Written in Granite: NH a great state for presidential politics

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NASHUA, NH – I’m not going to lie.

Having the first presidential election in the country has its advantages. Years ago, the candidates were all over New Hampshire, and you could find them anywhere – at the public library, at a downtown luncheon, etc. Security was not the concern it is now. When I arrived on the scene as a news reporter, with zero experience, it quickly became a trial by fire.

No cell phones. No internet, yet.

I couldn’t do shorthand and still can’t. I can’t type correctly. But because I first had a job in radio news, the tape recorder eventually became my friend.

In the year Imagine my embarrassment when 1988 presidential candidate Pete DuPont stopped by the old WSMN radio station on West Hollis Street. I had to record an interview and was mocked with primitive equipment. But he was kind and had a good sense of humor.

I met Jack Kemp when he was running for the highest office in the land. He was giving a speech about the COLA (cost of living adjustment) wars. My brain – I knew it wasn’t about Coke or Pepsi, but I wasn’t sure what it was campaigning about.

I met former presidential candidate Al Gore at the former Howard Johnson’s restaurant. My friend and noted journalist Woody Woodland joined me in the interview. I panicked again and didn’t hit the record button, but Woody graciously let me back out of the interview.

I even sat through candidate Gary Hart’s embarrassing season. It appeared in the former Modern Restaurant on W. Pearl Street. Surprisingly, the interview was a one-on-one arrangement upstairs in a room above the dining room. I can’t remember how I got there and who arranged the meeting. I remember him being tall and lean, wearing cowboy boots and having great hair. At the time, Hart was considered a contender for the 1988 Democratic presidential nomination when an extramarital affair with a young woman named Donna Rice came to light.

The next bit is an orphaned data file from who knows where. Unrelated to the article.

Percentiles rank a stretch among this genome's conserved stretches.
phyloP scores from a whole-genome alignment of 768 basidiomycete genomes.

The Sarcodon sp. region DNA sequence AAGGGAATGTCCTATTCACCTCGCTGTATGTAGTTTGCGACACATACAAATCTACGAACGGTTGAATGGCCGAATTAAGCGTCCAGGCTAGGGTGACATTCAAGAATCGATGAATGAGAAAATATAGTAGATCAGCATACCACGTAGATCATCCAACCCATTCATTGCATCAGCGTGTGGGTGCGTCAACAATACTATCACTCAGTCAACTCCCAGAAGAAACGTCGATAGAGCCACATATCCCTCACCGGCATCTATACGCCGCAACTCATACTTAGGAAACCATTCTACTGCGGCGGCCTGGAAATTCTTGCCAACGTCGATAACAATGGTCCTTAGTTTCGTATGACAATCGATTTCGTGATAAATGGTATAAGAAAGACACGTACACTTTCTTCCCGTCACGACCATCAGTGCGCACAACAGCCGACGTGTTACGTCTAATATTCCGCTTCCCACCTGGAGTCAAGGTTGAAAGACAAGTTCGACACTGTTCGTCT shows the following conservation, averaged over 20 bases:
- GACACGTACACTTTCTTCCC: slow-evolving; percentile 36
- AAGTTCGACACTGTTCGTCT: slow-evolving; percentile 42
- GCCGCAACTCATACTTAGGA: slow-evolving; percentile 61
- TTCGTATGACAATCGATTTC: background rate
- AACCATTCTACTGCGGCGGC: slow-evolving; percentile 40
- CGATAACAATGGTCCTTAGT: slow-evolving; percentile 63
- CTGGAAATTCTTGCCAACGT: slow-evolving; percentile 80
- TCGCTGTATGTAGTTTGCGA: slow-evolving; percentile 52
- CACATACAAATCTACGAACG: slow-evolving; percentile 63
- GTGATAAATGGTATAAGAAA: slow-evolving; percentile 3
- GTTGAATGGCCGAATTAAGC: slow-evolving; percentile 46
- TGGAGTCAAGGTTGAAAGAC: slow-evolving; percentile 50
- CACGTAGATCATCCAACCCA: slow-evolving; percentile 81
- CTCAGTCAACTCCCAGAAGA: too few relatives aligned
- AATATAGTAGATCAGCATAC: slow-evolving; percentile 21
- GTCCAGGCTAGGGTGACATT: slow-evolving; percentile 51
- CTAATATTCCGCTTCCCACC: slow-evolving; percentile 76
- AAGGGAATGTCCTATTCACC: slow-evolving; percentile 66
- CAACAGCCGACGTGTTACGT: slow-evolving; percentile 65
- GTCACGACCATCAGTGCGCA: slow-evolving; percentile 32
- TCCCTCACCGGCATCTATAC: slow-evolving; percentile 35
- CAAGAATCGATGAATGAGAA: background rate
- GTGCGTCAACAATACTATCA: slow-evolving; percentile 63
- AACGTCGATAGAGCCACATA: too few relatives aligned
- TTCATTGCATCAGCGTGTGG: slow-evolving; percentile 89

My favorite presidential meeting was in 1993 with a group of TV, print and radio reporters from Boston (Big Leagues) and local WMUR-TV (News 9). President Bill Clinton was visiting the NH Art Institute in downtown Manchester. At the time, Clinton was trying to get Congress to pass a deficit reduction bill. He also had trouble holding up air traffic at Los Angeles International Airport, so he got a $200 haircut from Air Force One.

When it was my turn, I thought I’d have a little fun with the Commander-in-Chief.

“Mr. President, I like your haircut.” The room erupted in laughter, except for a rising female reporter from Ch 9 who threw me an iron fist.

Clinton slapped his face and said, “Why thank you,” and then I asked him the hardest question I can remember.

Of course, those times were different. And it was an honor for a young reporter (nobody like me) to meet presidents and presidential candidates and hone his journalistic skills.

That’s why I have a special place in my heart for NH’s first-in-the-nation primary tradition. It is a great opportunity. Granite State does a good job of vetting these candidates.

The New Hampshire presidential primary is scheduled for Tuesday, January 23, 2024.

President Joe Biden doesn’t believe we should vote first. Does not appear in NH primary selection. I’m sorry, but that’s an insult to the good people who live here.

Is it a dangerous move by Biden? who knows.

Abraham Lincoln once said, “The ballot is stronger than the bullet.”

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